Photo from Warner Brothers
A cop, a pickpocketer, a singer, an assassin and one Harley Quinn take Gotham by storm as they face sexism and criminals in order to save their own skins.
“Birds of Prey,” released Feb. 7, is a film centered around Quinn, portrayed by Margot Robbie, and her newfound freedom after her breakup with the Joker following the events of 2016’s “Suicide Squad.”
“Birds of Prey” is an incredibly fun movie to watch. It has fun action sequences, great character chemistry and has strong representation. The characters refer to themselves as the Birds of Prey, crack jokes and tie up their hair as they take on the Black Mask’s goons, making typical comic book movie action sequences more fun and dynamic.
The film continues to add depth to Quinn’s character through her narration and back-and-forth storytelling. In the beginning of the film, Quinn retells different parts of the story multiple times but from different perspectives, which I find particularly unique. Viewers get an idea of Quinn’s madness
However, the in-depth characterization that Quinn receives often overshadows the secondary female characters, who I believe deserved more screen time. In particular, Mary Elizabeth Winstead’s character, Huntress, who I believe is the most interesting and entertaining character in the movie, has less than 10 minutes of screen time.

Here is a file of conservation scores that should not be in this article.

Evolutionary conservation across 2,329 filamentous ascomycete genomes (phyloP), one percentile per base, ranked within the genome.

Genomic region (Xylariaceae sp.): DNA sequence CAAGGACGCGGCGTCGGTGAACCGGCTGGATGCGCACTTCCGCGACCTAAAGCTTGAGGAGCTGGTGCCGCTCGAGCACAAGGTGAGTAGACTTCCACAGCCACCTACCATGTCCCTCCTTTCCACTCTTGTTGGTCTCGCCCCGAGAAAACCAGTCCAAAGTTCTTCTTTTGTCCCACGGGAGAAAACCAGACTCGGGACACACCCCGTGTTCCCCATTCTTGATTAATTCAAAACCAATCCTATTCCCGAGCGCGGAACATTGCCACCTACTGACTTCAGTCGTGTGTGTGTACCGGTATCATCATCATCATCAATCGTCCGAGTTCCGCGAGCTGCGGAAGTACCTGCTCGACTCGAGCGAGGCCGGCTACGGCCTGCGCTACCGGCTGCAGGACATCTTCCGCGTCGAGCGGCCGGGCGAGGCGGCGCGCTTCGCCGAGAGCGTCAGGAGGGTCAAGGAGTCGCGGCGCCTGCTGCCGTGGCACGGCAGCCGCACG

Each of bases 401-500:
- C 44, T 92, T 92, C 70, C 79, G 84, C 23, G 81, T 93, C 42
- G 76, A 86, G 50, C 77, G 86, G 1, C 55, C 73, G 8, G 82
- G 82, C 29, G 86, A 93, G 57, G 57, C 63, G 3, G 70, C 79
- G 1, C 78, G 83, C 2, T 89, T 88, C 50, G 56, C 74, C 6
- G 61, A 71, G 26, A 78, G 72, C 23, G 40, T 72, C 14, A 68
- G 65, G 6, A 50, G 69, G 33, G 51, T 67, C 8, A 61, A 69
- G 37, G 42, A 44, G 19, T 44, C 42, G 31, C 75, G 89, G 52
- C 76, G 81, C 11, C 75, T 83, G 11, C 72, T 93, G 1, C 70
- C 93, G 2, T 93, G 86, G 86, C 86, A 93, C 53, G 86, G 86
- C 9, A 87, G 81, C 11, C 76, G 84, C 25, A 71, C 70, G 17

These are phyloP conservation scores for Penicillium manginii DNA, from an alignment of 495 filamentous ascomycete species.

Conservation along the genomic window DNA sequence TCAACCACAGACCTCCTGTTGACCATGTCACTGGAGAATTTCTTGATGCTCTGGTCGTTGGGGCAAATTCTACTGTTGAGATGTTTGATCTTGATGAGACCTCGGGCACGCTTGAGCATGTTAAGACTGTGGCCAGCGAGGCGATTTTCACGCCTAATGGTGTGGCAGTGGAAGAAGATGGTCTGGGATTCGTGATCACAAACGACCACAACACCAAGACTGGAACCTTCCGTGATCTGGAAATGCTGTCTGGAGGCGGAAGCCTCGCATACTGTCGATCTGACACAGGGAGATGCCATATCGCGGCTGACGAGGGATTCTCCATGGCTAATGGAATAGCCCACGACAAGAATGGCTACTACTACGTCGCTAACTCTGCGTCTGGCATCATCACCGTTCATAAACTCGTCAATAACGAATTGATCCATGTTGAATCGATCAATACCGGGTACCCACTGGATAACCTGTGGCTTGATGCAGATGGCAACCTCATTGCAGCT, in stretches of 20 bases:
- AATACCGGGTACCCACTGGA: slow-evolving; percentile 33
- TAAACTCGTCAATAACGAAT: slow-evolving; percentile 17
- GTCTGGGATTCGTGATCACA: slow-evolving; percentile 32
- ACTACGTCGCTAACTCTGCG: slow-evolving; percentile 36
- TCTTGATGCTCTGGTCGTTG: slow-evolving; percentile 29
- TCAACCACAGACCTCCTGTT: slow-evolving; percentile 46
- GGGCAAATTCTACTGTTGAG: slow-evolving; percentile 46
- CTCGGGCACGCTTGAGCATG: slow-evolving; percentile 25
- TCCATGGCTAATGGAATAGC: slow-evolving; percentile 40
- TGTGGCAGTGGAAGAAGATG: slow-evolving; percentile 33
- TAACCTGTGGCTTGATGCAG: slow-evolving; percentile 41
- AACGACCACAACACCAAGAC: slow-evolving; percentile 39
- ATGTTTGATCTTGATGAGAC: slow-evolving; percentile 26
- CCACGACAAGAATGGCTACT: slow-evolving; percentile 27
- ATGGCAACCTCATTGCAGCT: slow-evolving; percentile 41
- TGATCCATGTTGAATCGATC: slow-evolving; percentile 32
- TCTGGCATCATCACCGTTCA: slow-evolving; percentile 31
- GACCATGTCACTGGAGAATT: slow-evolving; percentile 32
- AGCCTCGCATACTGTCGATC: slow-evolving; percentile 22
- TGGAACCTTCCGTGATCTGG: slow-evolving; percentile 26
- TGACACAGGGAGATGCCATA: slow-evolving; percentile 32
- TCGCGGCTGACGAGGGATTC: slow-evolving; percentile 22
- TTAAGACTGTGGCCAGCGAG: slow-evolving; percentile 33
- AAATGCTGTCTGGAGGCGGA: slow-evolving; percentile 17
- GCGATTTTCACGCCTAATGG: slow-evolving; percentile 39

Another qualm I have with the movie is Roman Sionis and his lack of realism. While Ewan McGregor is a fantastic actor, his character is written as a stereotypical, sexist man whose only motivation is his resentment for Quinn and women in general.
While the plot of the film is that of a generic action movie, I do not feel that I was bored with it or I had seen it before because of the unique storytelling through Quinn as well as the fun dynamic of the “Birds of Prey.”
“Birds of Prey” was set to make around $50 million on opening weekend but underperformed, making only $33 million. Some believe that the reason for this underperformance was sexism. However, the movie was R-rated, cutting out Quinn’s teenage audience.
In a ploy to get more people into theaters to see it, Warner Brothers changed the title of the movie to “Harley Quinn: Birds of Prey” from the original title,“Birds of Prey.” In a statement to The Verge, a Warner Brothers’ representative said the title change was done in order to optimize search engine results and to tell audiences this movie was centered around Harley and not the Birds of Prey.
If you are looking for a fun movie to watch with your friends, “Birds of Prey” is the way to go. Although it has not performed well in the Box Office, the film has an 80% rating on Rotten Tomatoes from certified critics and audience members.